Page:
Care, Page 2 - Kibble, A Lasting Legacy. Residential, secure, education, fostering, social enterprise, training for young people and youths.



Page 2

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Aerial shot of Paisley, showing Kibble school

Aerial shot of Paisley, showing Kibble school

This image from1964 shows the airport, St. James' Playing fields and Kibble School.

Early Twentieth Century

Improvements to bathroom facilities were recorded in the minutes of Kibble’s Property Committee meetings in October 1908. The lavatory and bathroom were enhanced, with the ceilings being taken down and lined with wood and the whole place painted. This same minute goes on to say that ‘each boy now has his own towel hung separately on a rack from the ceiling’, which appears to suggest that they didn’t have their own, individual towels prior to this! By 1912 ‘daily baths were taken by each boy’.

The same minute book recorded in December 1914 that inquiries had been made into the possibility of extending electricity cables to the school. Almost two years later, the Committee agreed that hot water would be supplied to the upstairs boys’ lavatory. Although these are indicative of fairly primitive facilities, this would not have been unusual in the outside world of the working class population at that time. In many cases, conditions would have been better for Kibble boys than those available to them at home. Improvements in the school were ongoing, as reflected in this minute book, which records maintenance work such as new boilers and ‘improvements to cooking apparatus’.

Apart from these more practical aspects of residential care, early twentieth century records highlight that even then some attention was directed towards boys’ welfare when they were ready to leave Kibble. In 1910, for example, in the case of one boy who was proposed for licence it was recorded in the Education Committee minutes that this would only be agreed ‘on condition he gets a situation away from home’. This was due to the mother’s alcoholism and the father’s ‘unsteadiness’. Another boy’s proposed licence was delayed due to overcrowding at home.

Kibble’s Medical Book (1897-1966) records medical examinations for boys on their admission and discharge, as well as quarterly medical examinations. Reports on these were sent to the Home Office and monitored the general health of the boys and the sanitary conditions of the school. This book also records incidences of illness or injury and treatment. The Medical Officer visited at least once a week and illnesses were similar to those we would see today, such as influenza and tonsillitis; however there were more cases of pneumonia than would be expected today as well as those that we rarely see in this country now: tetanus, tuberculosis and scarlet fever among them.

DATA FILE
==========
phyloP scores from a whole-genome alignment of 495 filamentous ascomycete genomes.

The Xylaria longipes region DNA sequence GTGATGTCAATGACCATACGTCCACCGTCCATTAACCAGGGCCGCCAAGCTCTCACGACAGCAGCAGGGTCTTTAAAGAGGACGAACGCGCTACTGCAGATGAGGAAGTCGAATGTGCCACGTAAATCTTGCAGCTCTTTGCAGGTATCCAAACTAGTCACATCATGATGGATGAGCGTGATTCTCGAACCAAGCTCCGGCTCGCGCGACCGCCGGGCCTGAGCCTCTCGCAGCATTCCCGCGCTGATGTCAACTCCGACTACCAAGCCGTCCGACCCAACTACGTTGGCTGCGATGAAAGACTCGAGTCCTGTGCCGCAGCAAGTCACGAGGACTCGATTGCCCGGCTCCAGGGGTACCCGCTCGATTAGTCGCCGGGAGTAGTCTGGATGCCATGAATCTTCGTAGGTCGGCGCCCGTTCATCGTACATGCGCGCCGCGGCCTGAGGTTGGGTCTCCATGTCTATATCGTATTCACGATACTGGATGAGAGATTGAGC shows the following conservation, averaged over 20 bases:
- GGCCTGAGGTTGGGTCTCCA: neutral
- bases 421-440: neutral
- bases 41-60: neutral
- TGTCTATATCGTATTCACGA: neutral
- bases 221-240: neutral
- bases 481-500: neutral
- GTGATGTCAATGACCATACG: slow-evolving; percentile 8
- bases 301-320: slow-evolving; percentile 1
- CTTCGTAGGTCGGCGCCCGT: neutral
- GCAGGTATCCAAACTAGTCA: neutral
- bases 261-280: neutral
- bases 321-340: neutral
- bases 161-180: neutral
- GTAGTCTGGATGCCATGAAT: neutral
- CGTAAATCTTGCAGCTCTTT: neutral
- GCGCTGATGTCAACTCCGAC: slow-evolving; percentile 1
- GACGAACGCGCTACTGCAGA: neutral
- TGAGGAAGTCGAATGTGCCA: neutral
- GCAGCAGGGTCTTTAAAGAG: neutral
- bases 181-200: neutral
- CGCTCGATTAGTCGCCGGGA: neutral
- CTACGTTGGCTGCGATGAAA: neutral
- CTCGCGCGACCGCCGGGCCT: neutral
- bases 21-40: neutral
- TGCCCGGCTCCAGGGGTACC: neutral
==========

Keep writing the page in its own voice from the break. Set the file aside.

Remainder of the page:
Former Kibble boy Mark and his wife

Former Kibble boy Mark and his wife.

“…he was glad to be sent to Kibble; for the first time in his young life he was well clothed and fed, had proper footwear and some money to his name”

So there was some provision of medical care for the boys under the auspices of the Medical Officer. However, dental healthcare seems to have been rather more lacking. Mr Bulley, H.M. Inspector, recommended in 1911 ‘the use of toothbrushes and the appointment of a visiting dentist for the school’. When the boys’ teeth were examined six months later the dentist estimated that an average of two extractions and 1.7 ‘stoppings’ (fillings) were required for each boy.

Later Twentieth century

Mark, a former Kibble boy admitted in 1948, has told us that he was glad to be sent to Kibble; for the first time in his young life he was well clothed and fed, had proper footwear and some money to his name, from the wages he received for farm work. Mark’s care extended beyond his time at Kibble, largely due to the professional and personal dedication of Peter Gardner who followed his father, George, as Headmaster from 1952 till 1982. Peter was also a guest at Mark’s wedding to Isa fifty-one years ago. Mark is just one of many examples in our records of this extended, informal after care. Some former pupils continued to visit Kibble as much as fifteen years after their discharge and were provided with clothing, footwear, accommodation and/or money when necessary. Joe, one of Mark’s friends from Kibble brought his laundry to be done in the school for many years after he left to take up farm work. (Mark and Joe remain friends to this day, keeping in regular contact by letter.) We also know, from records and oral histories, that former Kibble boys were regularly welcomed at Christmas dinners and celebrations.

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